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Math Help - Combining log and ln?

  1. #1
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    Combining log and ln?

    I have a problem about condensing logarithmic expressions with logs AND lns. Is this possible?

    ln 5 + 3 ln 3 - log 4
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  2. #2
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    What base are you working in?
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  3. #3
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    That's exactly how the problem appears. I guess just the assumed bases of e and 10.
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  4. #4
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    well log_{e} x = lnx. In that case...

    ln5 + 3ln3 - log4 = ln5 + ln3^3 - ln4
    = ln5 + ln9 - ln4 = ln45 -ln4 = ln \frac{45}{4}

    Hopefully someone will correct me if I'm wrong.
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  5. #5
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    Quote Originally Posted by happydino1 View Post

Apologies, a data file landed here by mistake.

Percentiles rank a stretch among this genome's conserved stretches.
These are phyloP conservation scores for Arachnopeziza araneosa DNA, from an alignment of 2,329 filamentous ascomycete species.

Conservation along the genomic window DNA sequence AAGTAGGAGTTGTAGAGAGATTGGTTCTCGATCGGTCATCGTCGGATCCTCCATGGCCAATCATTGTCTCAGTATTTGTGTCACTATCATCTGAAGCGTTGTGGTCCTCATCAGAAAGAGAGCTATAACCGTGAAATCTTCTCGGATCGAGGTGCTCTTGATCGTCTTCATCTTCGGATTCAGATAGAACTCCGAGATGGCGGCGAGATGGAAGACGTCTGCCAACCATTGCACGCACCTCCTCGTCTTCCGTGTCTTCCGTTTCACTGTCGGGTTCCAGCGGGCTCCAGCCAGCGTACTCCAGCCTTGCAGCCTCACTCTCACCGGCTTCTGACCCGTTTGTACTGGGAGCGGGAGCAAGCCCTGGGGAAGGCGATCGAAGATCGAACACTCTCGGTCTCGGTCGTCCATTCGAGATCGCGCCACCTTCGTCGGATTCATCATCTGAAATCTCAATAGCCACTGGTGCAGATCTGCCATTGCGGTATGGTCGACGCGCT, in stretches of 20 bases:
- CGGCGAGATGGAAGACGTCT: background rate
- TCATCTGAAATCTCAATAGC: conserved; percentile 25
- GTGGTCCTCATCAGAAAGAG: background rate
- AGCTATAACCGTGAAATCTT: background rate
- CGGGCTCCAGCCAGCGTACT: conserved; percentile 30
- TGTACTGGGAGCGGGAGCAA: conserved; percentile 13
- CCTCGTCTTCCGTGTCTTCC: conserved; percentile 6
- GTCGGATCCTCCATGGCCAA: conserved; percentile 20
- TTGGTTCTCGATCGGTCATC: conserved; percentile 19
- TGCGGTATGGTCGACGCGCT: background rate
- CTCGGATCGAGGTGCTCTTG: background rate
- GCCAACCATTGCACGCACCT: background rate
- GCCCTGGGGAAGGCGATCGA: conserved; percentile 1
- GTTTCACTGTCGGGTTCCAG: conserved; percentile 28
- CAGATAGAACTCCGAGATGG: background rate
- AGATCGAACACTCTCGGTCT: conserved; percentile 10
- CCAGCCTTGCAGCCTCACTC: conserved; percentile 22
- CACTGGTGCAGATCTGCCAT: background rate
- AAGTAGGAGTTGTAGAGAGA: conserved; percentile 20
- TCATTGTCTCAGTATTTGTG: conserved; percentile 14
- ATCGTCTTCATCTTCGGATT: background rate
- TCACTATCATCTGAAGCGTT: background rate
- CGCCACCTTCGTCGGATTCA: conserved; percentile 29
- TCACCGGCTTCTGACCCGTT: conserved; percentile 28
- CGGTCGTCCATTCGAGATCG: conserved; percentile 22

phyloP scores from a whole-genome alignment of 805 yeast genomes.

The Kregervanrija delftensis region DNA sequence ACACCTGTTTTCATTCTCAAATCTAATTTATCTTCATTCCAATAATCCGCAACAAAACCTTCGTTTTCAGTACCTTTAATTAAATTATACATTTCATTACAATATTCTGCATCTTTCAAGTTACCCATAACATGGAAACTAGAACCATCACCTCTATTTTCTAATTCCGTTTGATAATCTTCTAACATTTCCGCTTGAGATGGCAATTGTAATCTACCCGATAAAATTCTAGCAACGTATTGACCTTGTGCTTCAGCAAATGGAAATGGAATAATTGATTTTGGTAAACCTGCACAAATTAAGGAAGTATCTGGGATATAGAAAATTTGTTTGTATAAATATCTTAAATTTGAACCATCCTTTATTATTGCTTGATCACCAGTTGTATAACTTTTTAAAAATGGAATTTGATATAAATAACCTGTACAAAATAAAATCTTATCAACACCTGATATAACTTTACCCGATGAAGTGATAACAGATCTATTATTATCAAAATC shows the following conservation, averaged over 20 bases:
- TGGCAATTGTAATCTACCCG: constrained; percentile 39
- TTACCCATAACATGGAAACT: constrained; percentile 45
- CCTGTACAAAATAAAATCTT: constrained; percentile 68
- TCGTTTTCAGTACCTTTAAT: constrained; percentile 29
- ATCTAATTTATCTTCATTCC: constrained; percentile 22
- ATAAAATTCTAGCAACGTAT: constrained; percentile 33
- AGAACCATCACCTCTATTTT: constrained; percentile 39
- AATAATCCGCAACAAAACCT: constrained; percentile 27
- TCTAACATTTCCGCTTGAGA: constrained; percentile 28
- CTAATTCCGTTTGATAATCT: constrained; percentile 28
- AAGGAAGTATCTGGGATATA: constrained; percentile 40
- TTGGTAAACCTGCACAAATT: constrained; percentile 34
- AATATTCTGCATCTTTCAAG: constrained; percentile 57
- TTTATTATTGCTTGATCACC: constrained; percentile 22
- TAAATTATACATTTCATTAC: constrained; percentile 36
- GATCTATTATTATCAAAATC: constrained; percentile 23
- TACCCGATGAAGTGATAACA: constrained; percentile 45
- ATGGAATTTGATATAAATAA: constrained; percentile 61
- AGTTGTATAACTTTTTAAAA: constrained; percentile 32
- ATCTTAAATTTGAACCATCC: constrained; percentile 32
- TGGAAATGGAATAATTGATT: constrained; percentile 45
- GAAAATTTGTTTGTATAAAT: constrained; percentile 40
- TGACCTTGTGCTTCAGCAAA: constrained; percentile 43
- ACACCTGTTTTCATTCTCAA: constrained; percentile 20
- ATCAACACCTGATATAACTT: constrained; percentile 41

I have a problem about condensing logarithmic expressions with logs AND lns. Is this possible?

    ln 5 + 3 ln 3 - log 4
    Why wouldn't this be "possible"?

    ln(5) + 3ln(3) - log(4)

    ln(5*3^3) - log(4)

    ln(135) - log_{10}(4)

    ln(135) - \frac{ln(4)}{ln(10)}

    ln(135) - \frac{ln(4)}{ln(10)}
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  6. #6
    GAMMA Mathematics
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    Quote Originally Posted by WWTL@WHL View Post
    well log_{e} x = lnx. In that case...

    ln5 + 3ln3 - log4 = ln5 + ln3^3 - ln4
    = ln5 + ln9 - ln4 = ln45 -ln4 = ln \frac{45}{4}

    Hopefully someone will correct me if I'm wrong.
    log notation usually means base ten
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  7. #7
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    Quote Originally Posted by colby2152 View Post
    log notation usually means base ten
    My bad.

    I read this on wiki: Mathematicians, statisticians, and some engineers generally understand either "log(x)" or "ln(x)" to mean loge(x) and got confused.

    OP: Ignore my post.
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  8. #8
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    Quote Originally Posted by WWTL@WHL View Post
    I read this on wiki: Mathematicians, statisticians, and some engineers generally understand either "log(x)" or "ln(x)" to mean loge(x) and got confused.
    Of course.

    It's actually applied to integration and derivatives. (As far as I know.)

    There're lots of calculus' books which use that.
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